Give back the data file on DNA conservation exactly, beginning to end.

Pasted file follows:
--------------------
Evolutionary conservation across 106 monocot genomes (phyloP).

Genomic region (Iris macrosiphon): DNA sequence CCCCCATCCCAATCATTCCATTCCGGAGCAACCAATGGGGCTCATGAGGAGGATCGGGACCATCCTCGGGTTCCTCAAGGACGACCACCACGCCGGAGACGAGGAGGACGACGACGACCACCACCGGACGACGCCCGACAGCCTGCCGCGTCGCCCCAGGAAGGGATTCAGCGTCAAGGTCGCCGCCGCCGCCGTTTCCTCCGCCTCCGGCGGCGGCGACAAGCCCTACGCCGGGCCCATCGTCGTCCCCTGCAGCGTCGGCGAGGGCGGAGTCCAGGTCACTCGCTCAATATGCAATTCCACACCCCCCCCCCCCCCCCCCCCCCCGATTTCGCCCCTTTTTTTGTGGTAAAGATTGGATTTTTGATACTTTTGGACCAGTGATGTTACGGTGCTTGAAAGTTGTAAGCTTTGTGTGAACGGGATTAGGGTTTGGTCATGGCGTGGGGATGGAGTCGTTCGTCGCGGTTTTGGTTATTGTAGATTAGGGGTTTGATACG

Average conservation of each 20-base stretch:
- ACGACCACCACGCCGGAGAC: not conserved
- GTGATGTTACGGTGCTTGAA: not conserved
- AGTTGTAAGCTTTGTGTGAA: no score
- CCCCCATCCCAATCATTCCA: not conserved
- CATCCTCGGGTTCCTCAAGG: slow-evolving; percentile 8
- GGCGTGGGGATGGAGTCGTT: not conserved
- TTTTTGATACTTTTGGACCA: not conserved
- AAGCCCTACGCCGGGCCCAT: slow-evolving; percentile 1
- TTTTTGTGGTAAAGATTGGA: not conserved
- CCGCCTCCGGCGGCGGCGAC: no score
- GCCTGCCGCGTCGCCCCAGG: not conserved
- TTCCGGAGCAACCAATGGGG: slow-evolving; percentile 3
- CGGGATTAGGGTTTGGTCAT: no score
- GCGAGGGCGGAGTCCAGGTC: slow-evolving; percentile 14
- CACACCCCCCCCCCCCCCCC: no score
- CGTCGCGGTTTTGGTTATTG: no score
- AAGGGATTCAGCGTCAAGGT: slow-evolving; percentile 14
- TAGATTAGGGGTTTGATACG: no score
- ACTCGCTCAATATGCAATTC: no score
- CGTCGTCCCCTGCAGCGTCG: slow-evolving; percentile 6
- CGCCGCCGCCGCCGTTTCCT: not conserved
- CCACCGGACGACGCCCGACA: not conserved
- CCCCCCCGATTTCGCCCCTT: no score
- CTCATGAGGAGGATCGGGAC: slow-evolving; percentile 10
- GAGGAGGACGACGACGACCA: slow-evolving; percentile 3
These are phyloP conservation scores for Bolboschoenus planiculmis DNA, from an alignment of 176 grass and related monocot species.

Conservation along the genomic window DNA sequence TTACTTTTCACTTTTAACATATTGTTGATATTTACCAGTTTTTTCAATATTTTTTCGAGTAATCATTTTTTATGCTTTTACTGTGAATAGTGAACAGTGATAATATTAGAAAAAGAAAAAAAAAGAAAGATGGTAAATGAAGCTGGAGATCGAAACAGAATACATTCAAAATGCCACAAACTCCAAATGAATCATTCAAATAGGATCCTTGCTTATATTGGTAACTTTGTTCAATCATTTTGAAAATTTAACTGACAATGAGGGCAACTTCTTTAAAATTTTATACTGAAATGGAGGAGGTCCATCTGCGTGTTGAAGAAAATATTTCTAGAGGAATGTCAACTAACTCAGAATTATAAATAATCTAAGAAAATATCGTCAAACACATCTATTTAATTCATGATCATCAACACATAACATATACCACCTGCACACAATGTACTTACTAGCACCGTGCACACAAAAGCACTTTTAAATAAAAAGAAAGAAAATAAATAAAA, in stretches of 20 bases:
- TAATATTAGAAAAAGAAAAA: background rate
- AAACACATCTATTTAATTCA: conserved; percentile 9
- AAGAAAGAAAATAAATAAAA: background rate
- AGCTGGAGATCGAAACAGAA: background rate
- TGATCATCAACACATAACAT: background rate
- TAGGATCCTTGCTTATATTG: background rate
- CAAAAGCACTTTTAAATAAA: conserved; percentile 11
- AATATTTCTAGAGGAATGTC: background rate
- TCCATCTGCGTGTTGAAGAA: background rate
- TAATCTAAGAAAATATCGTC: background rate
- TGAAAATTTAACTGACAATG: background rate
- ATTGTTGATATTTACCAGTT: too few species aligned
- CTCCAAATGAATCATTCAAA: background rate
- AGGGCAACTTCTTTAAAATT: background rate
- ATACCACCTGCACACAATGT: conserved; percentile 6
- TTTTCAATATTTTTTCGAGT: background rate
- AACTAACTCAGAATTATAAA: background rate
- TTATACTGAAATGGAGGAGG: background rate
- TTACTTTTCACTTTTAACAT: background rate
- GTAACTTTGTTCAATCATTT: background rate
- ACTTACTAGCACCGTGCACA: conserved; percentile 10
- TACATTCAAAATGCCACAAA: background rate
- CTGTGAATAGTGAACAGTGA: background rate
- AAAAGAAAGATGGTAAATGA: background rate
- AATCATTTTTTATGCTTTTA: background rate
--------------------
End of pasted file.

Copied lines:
Evolutionary conservation across 106 monocot genomes (phyloP).

Genomic region (Iris macrosiphon): DNA sequence CCCCCATCCCAATCATTCCATTCCGGAGCAACCAATGGGGCTCATGAGGAGGATCGGGACCATCCTCGGGTTCCTCAAGGACGACCACCACGCCGGAGACGAGGAGGACGACGACGACCACCACCGGACGACGCCCGACAGCCTGCCGCGTCGCCCCAGGAAGGGATTCAGCGTCAAGGTCGCCGCCGCCGCCGTTTCCTCCGCCTCCGGCGGCGGCGACAAGCCCTACGCCGGGCCCATCGTCGTCCCCTGCAGCGTCGGCGAGGGCGGAGTCCAGGTCACTCGCTCAATATGCAATTCCACACCCCCCCCCCCCCCCCCCCCCCCGATTTCGCCCCTTTTTTTGTGGTAAAGATTGGATTTTTGATACTTTTGGACCAGTGATGTTACGGTGCTTGAAAGTTGTAAGCTTTGTGTGAACGGGATTAGGGTTTGGTCATGGCGTGGGGATGGAGTCGTTCGTCGCGGTTTTGGTTATTGTAGATTAGGGGTTTGATACG

Average conservation of each 20-base stretch:
- ACGACCACCACGCCGGAGAC: not conserved
- GTGATGTTACGGTGCTTGAA: not conserved
- AGTTGTAAGCTTTGTGTGAA: no score
- CCCCCATCCCAATCATTCCA: not conserved
- CATCCTCGGGTTCCTCAAGG: slow-evolving; percentile 8
- GGCGTGGGGATGGAGTCGTT: not conserved
- TTTTTGATACTTTTGGACCA: not conserved
- AAGCCCTACGCCGGGCCCAT: slow-evolving; percentile 1
- TTTTTGTGGTAAAGATTGGA: not conserved
- CCGCCTCCGGCGGCGGCGAC: no score
- GCCTGCCGCGTCGCCCCAGG: not conserved
- TTCCGGAGCAACCAATGGGG: slow-evolving; percentile 3
- CGGGATTAGGGTTTGGTCAT: no score
- GCGAGGGCGGAGTCCAGGTC: slow-evolving; percentile 14
- CACACCCCCCCCCCCCCCCC: no score
- CGTCGCGGTTTTGGTTATTG: no score
- AAGGGATTCAGCGTCAAGGT: slow-evolving; percentile 14
- TAGATTAGGGGTTTGATACG: no score
- ACTCGCTCAATATGCAATTC: no score
- CGTCGTCCCCTGCAGCGTCG: slow-evolving; percentile 6
- CGCCGCCGCCGCCGTTTCCT: not conserved
- CCACCGGACGACGCCCGACA: not conserved
- CCCCCCCGATTTCGCCCCTT: no score
- CTCATGAGGAGGATCGGGAC: slow-evolving; percentile 10
- GAGGAGGACGACGACGACCA: slow-evolving; percentile 3
These are phyloP conservation scores for Bolboschoenus planiculmis DNA, from an alignment of 176 grass and related monocot species.

Conservation along the genomic window DNA sequence TTACTTTTCACTTTTAACATATTGTTGATATTTACCAGTTTTTTCAATATTTTTTCGAGTAATCATTTTTTATGCTTTTACTGTGAATAGTGAACAGTGATAATATTAGAAAAAGAAAAAAAAAGAAAGATGGTAAATGAAGCTGGAGATCGAAACAGAATACATTCAAAATGCCACAAACTCCAAATGAATCATTCAAATAGGATCCTTGCTTATATTGGTAACTTTGTTCAATCATTTTGAAAATTTAACTGACAATGAGGGCAACTTCTTTAAAATTTTATACTGAAATGGAGGAGGTCCATCTGCGTGTTGAAGAAAATATTTCTAGAGGAATGTCAACTAACTCAGAATTATAAATAATCTAAGAAAATATCGTCAAACACATCTATTTAATTCATGATCATCAACACATAACATATACCACCTGCACACAATGTACTTACTAGCACCGTGCACACAAAAGCACTTTTAAATAAAAAGAAAGAAAATAAATAAAA, in stretches of 20 bases:
- TAATATTAGAAAAAGAAAAA: background rate
- AAACACATCTATTTAATTCA: conserved; percentile 9
- AAGAAAGAAAATAAATAAAA: background rate
- AGCTGGAGATCGAAACAGAA: background rate
- TGATCATCAACACATAACAT: background rate
- TAGGATCCTTGCTTATATTG: background rate
- CAAAAGCACTTTTAAATAAA: conserved; percentile 11
- AATATTTCTAGAGGAATGTC: background rate
- TCCATCTGCGTGTTGAAGAA: background rate
- TAATCTAAGAAAATATCGTC: background rate
- TGAAAATTTAACTGACAATG: background rate
- ATTGTTGATATTTACCAGTT: too few species aligned
- CTCCAAATGAATCATTCAAA: background rate
- AGGGCAACTTCTTTAAAATT: background rate
- ATACCACCTGCACACAATGT: conserved; percentile 6
- TTTTCAATATTTTTTCGAGT: background rate
- AACTAACTCAGAATTATAAA: background rate
- TTATACTGAAATGGAGGAGG: background rate
- TTACTTTTCACTTTTAACAT: background rate
- GTAACTTTGTTCAATCATTT: background rate
- ACTTACTAGCACCGTGCACA: conserved; percentile 10
- TACATTCAAAATGCCACAAA: background rate
- CTGTGAATAGTGAACAGTGA: background rate
- AAAAGAAAGATGGTAAATGA: background rate
- AATCATTTTTTATGCTTTTA: background rate